A group of seven health care providers and professionals in Detroit, Michigan have been charged with fraud for scamming Medicare out of $132 million in reimbursements for medically unnecessary drugs.
According to the DOJ (Department of Justice) the defendants were led by ringleader Mashiyat Rashid, a venture capitalist from West Bloomfield Township who used the money to buy a $7 million mansion and NBA tickets.
The charges are part of the Justice Department’s recent health care fraud bust, which was the largest takedown in U.S. history and resulted in charges against 412 people across the country.
In Detroit, the Justice Department has charged Joseph Betro of Oakland County, Abdul Haq of Washtenaw County, Yasser Mozeb of Oakland County, Tariq Omar of Oakland County, Spilios Pappas of Ohio, Mohammed Zahoor of Oakland County, and Rashid. The defendants allegedly carried out their scheme at seven Detroit businesses:
- Aqua Therapy Pain Management, an aquatic therapy center,
- Global Quality, a physical therapy clinic,
- National Laboratories, a medical laboratory,
- Tri-County Wellness, a health care management company,
- New Center Medical, Tri-County Physicians, Tri-County Wellness, and Tri-State Physicians, all primary care clinics.
According to Click On Detroit, Rashid and his co-conspirators engaged in a complex scheme of kickbacks, bribes and false Medicare claims that lasted for more than a decade and cheated the U.S. out of $132 million.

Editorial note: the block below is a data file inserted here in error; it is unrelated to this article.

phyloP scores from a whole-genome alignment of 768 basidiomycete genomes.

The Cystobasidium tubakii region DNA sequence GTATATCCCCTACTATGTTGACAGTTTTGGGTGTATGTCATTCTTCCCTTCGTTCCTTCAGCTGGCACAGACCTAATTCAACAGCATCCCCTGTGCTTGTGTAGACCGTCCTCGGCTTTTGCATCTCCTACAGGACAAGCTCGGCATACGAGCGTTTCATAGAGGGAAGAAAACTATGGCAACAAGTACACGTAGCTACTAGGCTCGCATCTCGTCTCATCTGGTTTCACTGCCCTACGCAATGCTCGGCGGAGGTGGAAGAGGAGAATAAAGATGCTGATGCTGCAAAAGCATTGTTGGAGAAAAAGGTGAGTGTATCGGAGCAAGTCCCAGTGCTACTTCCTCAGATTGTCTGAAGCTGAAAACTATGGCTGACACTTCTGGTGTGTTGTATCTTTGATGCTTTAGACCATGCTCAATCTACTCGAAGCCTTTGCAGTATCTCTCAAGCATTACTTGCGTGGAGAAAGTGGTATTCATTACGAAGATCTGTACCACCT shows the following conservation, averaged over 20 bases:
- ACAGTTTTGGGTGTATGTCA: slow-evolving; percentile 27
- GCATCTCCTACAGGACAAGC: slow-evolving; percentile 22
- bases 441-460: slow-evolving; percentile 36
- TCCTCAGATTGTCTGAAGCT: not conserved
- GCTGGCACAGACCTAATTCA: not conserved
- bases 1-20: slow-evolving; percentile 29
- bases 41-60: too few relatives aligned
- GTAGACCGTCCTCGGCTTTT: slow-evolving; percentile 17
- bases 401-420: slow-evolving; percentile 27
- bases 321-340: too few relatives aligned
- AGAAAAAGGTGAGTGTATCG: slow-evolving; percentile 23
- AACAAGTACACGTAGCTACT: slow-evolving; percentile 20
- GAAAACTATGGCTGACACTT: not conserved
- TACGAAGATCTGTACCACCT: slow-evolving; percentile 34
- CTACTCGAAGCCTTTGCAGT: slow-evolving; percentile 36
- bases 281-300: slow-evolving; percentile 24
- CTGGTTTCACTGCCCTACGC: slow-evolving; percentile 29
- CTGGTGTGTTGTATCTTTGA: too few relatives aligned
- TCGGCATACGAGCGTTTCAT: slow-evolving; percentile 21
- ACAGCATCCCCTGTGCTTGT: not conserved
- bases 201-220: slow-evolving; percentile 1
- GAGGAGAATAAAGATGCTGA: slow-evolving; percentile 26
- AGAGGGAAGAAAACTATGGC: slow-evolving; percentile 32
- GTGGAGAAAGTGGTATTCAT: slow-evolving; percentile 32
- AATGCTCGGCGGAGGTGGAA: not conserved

Together, they purportedly created false agreements, intentionally misled the government about the true owners of each businesses, and submitted false Medicare applications and claims.
At the heart of the plot were physicians who allegedly received kickbacks in exchange for prescribing medically unnecessary drugs, including Oxycodone, Hydrocodone and Opana, some of which wound up being sold as street drugs.
Allegedly, Rashid and his team even recruited homeless people and drug addicts to undergo painful and unnecessary injections in their backs, just to get the Medicare reimbursement for the treatment.
According to Justice Department trial attorney Jacob Foster, Rashid “used the proceeds of the scheme to spend hundreds of thousands of dollars to sit courtside at NBA basketball games, to make $6.6 million in investments and to finance the construction of a $6.8 million house.”
Reporters at the Detroit News found posts on Rashid’s social media accounts showing him posing with a Rolls Royce and talking about flying a private jet.
Federal agents allege that Rashid confided in a colleague that he had an extensive getaway plan and storage units filled with cash, in case anyone caught onto his fraud. Just before the conspiracy headquarters were raided by the FBI in early July, Rashid allegedly went to the bank and withdrew $500,000, which he put into a duffel bag—all of which was captured on video.
Each defendant has been charged with health care fraud and conspiracy. Rashid is also charged with conspiracy to defraud the U.S., receiving and paying kickbacks, and money laundering.
This is supposedly Rashid’s first run-in with the law. If convicted, he may receive life in prison. Winning his case may prove difficult; according to Detroit News, his first lawyer has already asked to be removed from the case because Rashid’s assets have been seized and he cannot pay for representation.
Medicare and Medicaid fraud cost U.S. taxpayers hundreds of millions each year. Help stop waste and healthcare program abuse. You may be eligible for a reward as a Medicaid or Medicare whistleblower. Call us or submit your information online to check your eligibility.